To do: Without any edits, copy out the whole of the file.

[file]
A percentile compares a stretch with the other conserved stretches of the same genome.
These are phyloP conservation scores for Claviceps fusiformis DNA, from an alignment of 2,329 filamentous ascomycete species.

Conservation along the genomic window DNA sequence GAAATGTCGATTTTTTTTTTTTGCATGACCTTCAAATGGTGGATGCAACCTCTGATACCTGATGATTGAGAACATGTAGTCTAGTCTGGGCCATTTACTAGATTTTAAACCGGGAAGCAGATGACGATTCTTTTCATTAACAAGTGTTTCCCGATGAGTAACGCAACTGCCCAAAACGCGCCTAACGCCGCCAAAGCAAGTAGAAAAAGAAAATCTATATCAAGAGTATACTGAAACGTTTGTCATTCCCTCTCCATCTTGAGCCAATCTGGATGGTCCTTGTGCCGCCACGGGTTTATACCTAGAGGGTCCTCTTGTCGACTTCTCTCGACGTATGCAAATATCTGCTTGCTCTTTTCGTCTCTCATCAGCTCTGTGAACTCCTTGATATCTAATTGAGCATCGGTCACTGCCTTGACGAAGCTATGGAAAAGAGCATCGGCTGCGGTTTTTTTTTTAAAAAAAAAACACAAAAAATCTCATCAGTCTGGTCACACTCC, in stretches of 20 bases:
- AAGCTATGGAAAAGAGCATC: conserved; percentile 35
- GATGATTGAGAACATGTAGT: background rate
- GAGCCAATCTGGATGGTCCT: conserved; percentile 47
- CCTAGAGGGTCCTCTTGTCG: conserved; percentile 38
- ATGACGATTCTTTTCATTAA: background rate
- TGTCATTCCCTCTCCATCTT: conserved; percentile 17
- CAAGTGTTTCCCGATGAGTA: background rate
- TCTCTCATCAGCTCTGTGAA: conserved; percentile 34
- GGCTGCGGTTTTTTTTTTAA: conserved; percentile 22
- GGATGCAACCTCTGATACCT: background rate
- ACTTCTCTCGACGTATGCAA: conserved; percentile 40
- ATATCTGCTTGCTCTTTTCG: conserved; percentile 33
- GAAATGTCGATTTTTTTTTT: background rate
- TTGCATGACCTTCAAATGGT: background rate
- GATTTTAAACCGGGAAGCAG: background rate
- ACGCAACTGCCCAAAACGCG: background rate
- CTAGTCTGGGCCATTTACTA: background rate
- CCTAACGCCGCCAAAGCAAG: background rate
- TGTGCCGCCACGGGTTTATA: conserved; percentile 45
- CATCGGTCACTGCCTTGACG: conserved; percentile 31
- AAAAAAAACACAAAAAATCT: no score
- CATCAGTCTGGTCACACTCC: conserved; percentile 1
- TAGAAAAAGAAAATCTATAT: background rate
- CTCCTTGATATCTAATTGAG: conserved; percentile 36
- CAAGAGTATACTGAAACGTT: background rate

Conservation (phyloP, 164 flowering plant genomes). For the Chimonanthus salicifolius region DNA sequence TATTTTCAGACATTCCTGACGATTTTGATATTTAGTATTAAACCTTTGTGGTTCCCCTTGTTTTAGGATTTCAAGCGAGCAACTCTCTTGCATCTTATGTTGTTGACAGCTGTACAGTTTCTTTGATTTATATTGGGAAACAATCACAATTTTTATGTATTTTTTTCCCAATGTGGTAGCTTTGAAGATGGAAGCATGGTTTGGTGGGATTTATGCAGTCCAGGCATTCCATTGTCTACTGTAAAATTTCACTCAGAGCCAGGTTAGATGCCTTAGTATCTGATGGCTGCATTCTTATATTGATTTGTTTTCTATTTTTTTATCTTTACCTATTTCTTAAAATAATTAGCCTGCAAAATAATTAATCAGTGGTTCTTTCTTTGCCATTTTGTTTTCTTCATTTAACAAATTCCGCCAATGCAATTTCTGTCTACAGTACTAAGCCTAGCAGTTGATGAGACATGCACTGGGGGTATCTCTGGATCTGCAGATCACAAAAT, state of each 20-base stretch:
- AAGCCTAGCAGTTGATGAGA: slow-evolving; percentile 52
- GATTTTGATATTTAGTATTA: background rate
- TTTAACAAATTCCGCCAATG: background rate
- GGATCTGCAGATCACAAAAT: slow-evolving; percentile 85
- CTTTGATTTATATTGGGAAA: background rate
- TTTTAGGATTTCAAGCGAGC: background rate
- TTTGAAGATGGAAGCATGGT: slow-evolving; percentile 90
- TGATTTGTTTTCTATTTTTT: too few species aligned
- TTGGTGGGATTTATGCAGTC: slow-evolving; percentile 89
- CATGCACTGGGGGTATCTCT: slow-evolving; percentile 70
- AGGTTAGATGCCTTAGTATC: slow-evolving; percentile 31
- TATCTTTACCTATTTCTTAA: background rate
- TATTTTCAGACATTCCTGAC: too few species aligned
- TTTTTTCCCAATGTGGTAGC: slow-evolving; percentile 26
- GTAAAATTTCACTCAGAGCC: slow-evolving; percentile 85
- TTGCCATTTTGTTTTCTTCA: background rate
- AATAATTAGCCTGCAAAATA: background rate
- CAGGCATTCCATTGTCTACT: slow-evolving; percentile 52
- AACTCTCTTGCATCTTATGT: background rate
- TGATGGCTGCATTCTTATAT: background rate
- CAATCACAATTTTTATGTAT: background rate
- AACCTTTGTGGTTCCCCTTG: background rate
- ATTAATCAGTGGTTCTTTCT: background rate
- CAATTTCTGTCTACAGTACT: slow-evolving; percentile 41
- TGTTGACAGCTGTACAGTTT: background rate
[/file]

A percentile compares a stretch with the other conserved stretches of the same genome.
These are phyloP conservation scores for Claviceps fusiformis DNA, from an alignment of 2,329 filamentous ascomycete species.

Conservation along the genomic window DNA sequence GAAATGTCGATTTTTTTTTTTTGCATGACCTTCAAATGGTGGATGCAACCTCTGATACCTGATGATTGAGAACATGTAGTCTAGTCTGGGCCATTTACTAGATTTTAAACCGGGAAGCAGATGACGATTCTTTTCATTAACAAGTGTTTCCCGATGAGTAACGCAACTGCCCAAAACGCGCCTAACGCCGCCAAAGCAAGTAGAAAAAGAAAATCTATATCAAGAGTATACTGAAACGTTTGTCATTCCCTCTCCATCTTGAGCCAATCTGGATGGTCCTTGTGCCGCCACGGGTTTATACCTAGAGGGTCCTCTTGTCGACTTCTCTCGACGTATGCAAATATCTGCTTGCTCTTTTCGTCTCTCATCAGCTCTGTGAACTCCTTGATATCTAATTGAGCATCGGTCACTGCCTTGACGAAGCTATGGAAAAGAGCATCGGCTGCGGTTTTTTTTTTAAAAAAAAAACACAAAAAATCTCATCAGTCTGGTCACACTCC, in stretches of 20 bases:
- AAGCTATGGAAAAGAGCATC: conserved; percentile 35
- GATGATTGAGAACATGTAGT: background rate
- GAGCCAATCTGGATGGTCCT: conserved; percentile 47
- CCTAGAGGGTCCTCTTGTCG: conserved; percentile 38
- ATGACGATTCTTTTCATTAA: background rate
- TGTCATTCCCTCTCCATCTT: conserved; percentile 17
- CAAGTGTTTCCCGATGAGTA: background rate
- TCTCTCATCAGCTCTGTGAA: conserved; percentile 34
- GGCTGCGGTTTTTTTTTTAA: conserved; percentile 22
- GGATGCAACCTCTGATACCT: background rate
- ACTTCTCTCGACGTATGCAA: conserved; percentile 40
- ATATCTGCTTGCTCTTTTCG: conserved; percentile 33
- GAAATGTCGATTTTTTTTTT: background rate
- TTGCATGACCTTCAAATGGT: background rate
- GATTTTAAACCGGGAAGCAG: background rate
- ACGCAACTGCCCAAAACGCG: background rate
- CTAGTCTGGGCCATTTACTA: background rate
- CCTAACGCCGCCAAAGCAAG: background rate
- TGTGCCGCCACGGGTTTATA: conserved; percentile 45
- CATCGGTCACTGCCTTGACG: conserved; percentile 31
- AAAAAAAACACAAAAAATCT: no score
- CATCAGTCTGGTCACACTCC: conserved; percentile 1
- TAGAAAAAGAAAATCTATAT: background rate
- CTCCTTGATATCTAATTGAG: conserved; percentile 36
- CAAGAGTATACTGAAACGTT: background rate

Conservation (phyloP, 164 flowering plant genomes). For the Chimonanthus salicifolius region DNA sequence TATTTTCAGACATTCCTGACGATTTTGATATTTAGTATTAAACCTTTGTGGTTCCCCTTGTTTTAGGATTTCAAGCGAGCAACTCTCTTGCATCTTATGTTGTTGACAGCTGTACAGTTTCTTTGATTTATATTGGGAAACAATCACAATTTTTATGTATTTTTTTCCCAATGTGGTAGCTTTGAAGATGGAAGCATGGTTTGGTGGGATTTATGCAGTCCAGGCATTCCATTGTCTACTGTAAAATTTCACTCAGAGCCAGGTTAGATGCCTTAGTATCTGATGGCTGCATTCTTATATTGATTTGTTTTCTATTTTTTTATCTTTACCTATTTCTTAAAATAATTAGCCTGCAAAATAATTAATCAGTGGTTCTTTCTTTGCCATTTTGTTTTCTTCATTTAACAAATTCCGCCAATGCAATTTCTGTCTACAGTACTAAGCCTAGCAGTTGATGAGACATGCACTGGGGGTATCTCTGGATCTGCAGATCACAAAAT, state of each 20-base stretch:
- AAGCCTAGCAGTTGATGAGA: slow-evolving; percentile 52
- GATTTTGATATTTAGTATTA: background rate
- TTTAACAAATTCCGCCAATG: background rate
- GGATCTGCAGATCACAAAAT: slow-evolving; percentile 85
- CTTTGATTTATATTGGGAAA: background rate
- TTTTAGGATTTCAAGCGAGC: background rate
- TTTGAAGATGGAAGCATGGT: slow-evolving; percentile 90
- TGATTTGTTTTCTATTTTTT: too few species aligned
- TTGGTGGGATTTATGCAGTC: slow-evolving; percentile 89
- CATGCACTGGGGGTATCTCT: slow-evolving; percentile 70
- AGGTTAGATGCCTTAGTATC: slow-evolving; percentile 31
- TATCTTTACCTATTTCTTAA: background rate
- TATTTTCAGACATTCCTGAC: too few species aligned
- TTTTTTCCCAATGTGGTAGC: slow-evolving; percentile 26
- GTAAAATTTCACTCAGAGCC: slow-evolving; percentile 85
- TTGCCATTTTGTTTTCTTCA: background rate
- AATAATTAGCCTGCAAAATA: background rate
- CAGGCATTCCATTGTCTACT: slow-evolving; percentile 52
- AACTCTCTTGCATCTTATGT: background rate
- TGATGGCTGCATTCTTATAT: background rate
- CAATCACAATTTTTATGTAT: background rate
- AACCTTTGTGGTTCCCCTTG: background rate
- ATTAATCAGTGGTTCTTTCT: background rate
- CAATTTCTGTCTACAGTACT: slow-evolving; percentile 41
- TGTTGACAGCTGTACAGTTT: background rate